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Auto Workers, Caterpillar agree on concessions.

Auto Workers, Caterpillar agree on concessions

The Auto Workers agreed to a 28-month contract with Caterpillar, Inc., that essentally froze wages and included changes in the job structure intended to hold down labor costs, despite an increase in profits at the company. (Caterpillar earned a $139 million profit during the second quarter of 1986, up from $50 million in the second quarter of 1985.) In return, Caterpillar agreed to establish a job security program and an employee development and training program to help reduce the number of workers on layoff. The accord covered 16,600 active and 13,000 laid-off workers in six States. Much of Caterpillar's problems in selling its construction equipment and diesel engines result from increasing penetration of U.S. market by foreign manufacturers.

Under the new Protected Employee Group program, 90 percent of the employees in the bargaining unit will be protected against layoffs resulting from economic conditions or marketplace changes, "sourcing' decisions, introduction of new technology, productivity improvements, and consolidation of operations. Exclusions from the job guarantee include temporary layoffs of up to 6 weeks a year; work force cuts resulting from labor disputes or sale or cessation of operations; and layoffs resulting from events beyond the company's control. Caterpillar will commit a total of $21 million to this program and to the job retraining program, which will also use any available financial support from Federal and State governments.

The retraining program is aimed at providing new skills for workers. It will particularly aid senior employees who in the past might have been laid off because they lacked skills needed to move into other jobs. Reportedly, 1,000 to 1,200 of such laid-off employees will be retrained and rehired during the next 18 months.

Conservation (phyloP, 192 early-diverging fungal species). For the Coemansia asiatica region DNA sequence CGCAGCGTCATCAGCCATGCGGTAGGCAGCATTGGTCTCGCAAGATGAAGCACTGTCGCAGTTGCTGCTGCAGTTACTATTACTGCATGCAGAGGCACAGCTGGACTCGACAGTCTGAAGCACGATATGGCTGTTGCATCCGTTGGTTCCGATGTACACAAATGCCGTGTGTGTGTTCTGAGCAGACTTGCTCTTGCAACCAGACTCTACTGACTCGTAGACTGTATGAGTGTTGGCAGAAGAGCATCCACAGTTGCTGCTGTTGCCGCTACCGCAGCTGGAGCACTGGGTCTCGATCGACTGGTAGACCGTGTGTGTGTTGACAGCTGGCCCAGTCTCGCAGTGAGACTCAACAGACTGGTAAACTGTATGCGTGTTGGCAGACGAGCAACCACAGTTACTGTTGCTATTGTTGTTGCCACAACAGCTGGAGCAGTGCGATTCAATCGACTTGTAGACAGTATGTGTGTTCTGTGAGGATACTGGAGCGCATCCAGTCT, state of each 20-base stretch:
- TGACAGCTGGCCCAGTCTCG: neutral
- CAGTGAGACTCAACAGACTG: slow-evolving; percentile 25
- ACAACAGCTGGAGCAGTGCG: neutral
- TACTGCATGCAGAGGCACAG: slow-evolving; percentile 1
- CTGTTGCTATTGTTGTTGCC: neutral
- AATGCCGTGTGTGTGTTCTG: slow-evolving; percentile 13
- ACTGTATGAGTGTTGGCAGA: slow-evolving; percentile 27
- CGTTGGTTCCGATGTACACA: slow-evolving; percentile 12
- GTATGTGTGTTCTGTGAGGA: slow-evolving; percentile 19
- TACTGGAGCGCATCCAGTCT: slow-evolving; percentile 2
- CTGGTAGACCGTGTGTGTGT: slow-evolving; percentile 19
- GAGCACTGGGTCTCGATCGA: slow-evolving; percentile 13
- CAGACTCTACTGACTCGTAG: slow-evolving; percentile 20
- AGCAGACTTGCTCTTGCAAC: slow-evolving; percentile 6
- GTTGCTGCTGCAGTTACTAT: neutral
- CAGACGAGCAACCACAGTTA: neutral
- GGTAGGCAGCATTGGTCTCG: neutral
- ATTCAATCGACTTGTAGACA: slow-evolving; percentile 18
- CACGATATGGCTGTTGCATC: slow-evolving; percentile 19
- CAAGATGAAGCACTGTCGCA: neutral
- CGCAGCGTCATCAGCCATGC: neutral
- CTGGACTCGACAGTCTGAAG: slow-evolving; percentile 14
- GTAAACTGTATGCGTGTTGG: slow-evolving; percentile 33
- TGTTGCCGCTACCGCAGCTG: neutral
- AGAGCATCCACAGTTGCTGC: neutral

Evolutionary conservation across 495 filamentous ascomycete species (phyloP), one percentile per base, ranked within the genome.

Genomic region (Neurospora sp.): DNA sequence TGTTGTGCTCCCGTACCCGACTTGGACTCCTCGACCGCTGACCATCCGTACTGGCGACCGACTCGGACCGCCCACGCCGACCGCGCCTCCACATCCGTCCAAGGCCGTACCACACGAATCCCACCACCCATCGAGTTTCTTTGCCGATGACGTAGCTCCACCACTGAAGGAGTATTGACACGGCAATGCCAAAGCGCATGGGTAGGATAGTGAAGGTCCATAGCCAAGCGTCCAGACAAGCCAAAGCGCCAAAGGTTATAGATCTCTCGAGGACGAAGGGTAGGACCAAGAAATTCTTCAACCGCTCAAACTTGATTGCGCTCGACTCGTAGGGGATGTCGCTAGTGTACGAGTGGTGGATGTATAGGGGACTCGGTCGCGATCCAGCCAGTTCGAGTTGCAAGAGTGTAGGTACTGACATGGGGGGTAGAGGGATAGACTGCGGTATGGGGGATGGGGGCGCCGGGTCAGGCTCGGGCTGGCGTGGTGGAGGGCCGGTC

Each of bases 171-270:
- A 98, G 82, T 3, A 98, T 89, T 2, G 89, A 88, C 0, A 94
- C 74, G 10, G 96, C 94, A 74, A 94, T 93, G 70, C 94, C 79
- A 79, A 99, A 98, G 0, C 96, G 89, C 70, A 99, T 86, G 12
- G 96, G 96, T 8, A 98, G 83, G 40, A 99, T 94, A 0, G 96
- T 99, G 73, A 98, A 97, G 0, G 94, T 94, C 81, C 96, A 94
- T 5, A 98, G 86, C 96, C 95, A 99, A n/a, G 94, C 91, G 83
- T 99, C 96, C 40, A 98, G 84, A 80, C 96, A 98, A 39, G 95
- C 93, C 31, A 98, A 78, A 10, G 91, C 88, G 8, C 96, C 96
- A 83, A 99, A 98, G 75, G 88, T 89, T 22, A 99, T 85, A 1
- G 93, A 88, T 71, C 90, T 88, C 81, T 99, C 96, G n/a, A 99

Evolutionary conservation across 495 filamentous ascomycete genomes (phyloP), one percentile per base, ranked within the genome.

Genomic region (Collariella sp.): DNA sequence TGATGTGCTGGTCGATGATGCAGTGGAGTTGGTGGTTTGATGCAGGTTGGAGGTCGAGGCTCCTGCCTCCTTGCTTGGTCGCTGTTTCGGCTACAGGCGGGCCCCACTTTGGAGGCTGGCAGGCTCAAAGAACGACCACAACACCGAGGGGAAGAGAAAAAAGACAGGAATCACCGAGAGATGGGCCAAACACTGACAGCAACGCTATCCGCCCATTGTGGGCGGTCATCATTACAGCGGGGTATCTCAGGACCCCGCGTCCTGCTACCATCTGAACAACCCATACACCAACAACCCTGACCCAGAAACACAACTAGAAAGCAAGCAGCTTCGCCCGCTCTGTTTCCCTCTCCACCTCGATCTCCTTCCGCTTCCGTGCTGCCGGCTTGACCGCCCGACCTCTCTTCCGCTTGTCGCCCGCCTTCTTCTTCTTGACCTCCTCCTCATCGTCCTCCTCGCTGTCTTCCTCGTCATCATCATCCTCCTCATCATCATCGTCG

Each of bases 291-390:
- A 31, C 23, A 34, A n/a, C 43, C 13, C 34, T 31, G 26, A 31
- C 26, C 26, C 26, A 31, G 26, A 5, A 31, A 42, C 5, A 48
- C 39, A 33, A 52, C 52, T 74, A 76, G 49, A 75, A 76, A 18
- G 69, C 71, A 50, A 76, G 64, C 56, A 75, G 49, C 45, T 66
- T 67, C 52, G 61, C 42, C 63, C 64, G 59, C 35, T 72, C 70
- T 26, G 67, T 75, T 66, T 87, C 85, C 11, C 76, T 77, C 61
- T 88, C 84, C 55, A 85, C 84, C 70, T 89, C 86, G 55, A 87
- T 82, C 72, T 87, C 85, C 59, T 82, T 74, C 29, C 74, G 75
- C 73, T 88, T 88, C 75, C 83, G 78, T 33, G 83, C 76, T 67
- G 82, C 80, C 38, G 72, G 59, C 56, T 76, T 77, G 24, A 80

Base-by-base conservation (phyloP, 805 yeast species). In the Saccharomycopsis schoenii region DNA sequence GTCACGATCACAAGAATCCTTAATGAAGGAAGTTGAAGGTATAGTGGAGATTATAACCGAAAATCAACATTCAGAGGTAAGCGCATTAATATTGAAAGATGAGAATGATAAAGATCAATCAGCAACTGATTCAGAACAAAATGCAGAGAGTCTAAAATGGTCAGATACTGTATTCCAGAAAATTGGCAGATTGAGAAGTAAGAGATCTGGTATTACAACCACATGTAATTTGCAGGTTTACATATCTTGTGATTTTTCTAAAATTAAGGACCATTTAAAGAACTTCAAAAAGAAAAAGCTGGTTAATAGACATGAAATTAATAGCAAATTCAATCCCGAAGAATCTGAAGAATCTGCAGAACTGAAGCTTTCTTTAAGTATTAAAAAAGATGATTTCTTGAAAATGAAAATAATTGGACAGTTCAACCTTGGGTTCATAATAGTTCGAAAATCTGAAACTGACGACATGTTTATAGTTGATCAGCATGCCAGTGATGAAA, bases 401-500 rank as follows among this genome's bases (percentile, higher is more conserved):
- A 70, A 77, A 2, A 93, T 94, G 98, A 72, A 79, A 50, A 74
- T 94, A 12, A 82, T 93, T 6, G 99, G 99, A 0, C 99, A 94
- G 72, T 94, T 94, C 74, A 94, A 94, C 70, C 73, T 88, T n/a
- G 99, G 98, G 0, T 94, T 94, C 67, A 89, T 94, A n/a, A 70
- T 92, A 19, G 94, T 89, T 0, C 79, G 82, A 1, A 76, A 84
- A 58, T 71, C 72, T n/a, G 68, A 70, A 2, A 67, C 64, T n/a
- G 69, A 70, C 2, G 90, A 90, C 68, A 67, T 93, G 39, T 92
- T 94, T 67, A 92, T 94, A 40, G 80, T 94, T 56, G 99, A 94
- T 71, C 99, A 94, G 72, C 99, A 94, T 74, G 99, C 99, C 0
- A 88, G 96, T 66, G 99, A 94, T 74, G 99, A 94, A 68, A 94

The provisions for automatic quarterly cost-of-living pay adjustments was continued at 1-cent-an-hour for each 0.26-point movement in the BLS CPI-W (1967=100), subject to a total diversion of 23 cents an hour over the term. The diverted money will be used to help pay for the job training program and other contract provisions.

Current employees will receive a $180 immediate lumpsum payment, and those returning from layoff by July 10, 1987, will receive this payment when they resume work.

For current employees, normal pension rates were increased by $3.05 a month for each year of credited service; the "30-and-out' pension was increased to as much as $1,205 a month; and, if Caterpillar requests employees to retire early to reduce employment levels, the company has the option of adding a $300 a month inducement to regular early pensions. All current retirees will receive a $1 a month increase in their benefit rate plus $200 payments in December of 1986 and 1987.

Other provisions included a 4-cent-an-hour increase in the company's maximum financing of Supplemental Unemployment Benefits, which will help to eliminate the reduction in benefits being suffered by laid-off employees because of the large number drawing from the fund; an additional paid holiday, the birthday of Dr. Martin Luther King, Jr.; and changes in the profit-sharing plan that will raise payouts by 75 percent, according to the union.

Elsewhere in the industry, Deere & Co. and the Auto Workers agreed to extend their contract to October 17, 1986, from May 30, 1986, to await the outcome of the Caterpillar talks. (After the Caterpillar settlement, Deere and the UAW changed their expiration date to late August.) Deere, the Nation's largest farm equipment manufacturer, reported a $33.4 million loss during the quarter ending April 30, and was in the process of reducing operations. The union's contracts with J.I. Case Co. for its original farm equipment operations and for those it purchased from International Harvester Co. (now Navistar International Corp.) in 1985 expire in February 1987. Navistar now manufacturers only trucks. Its contract with the Auto Workers was scheduled to expire September 30, 1986.
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Title Annotation:United Automobile Workers, collective labor agreement
Publication:Monthly Labor Review
Date:Sep 1, 1986
Previous Article:AT&T, IBEW lead communications contracts.
Next Article:Copper industry gains labor costs reductions.

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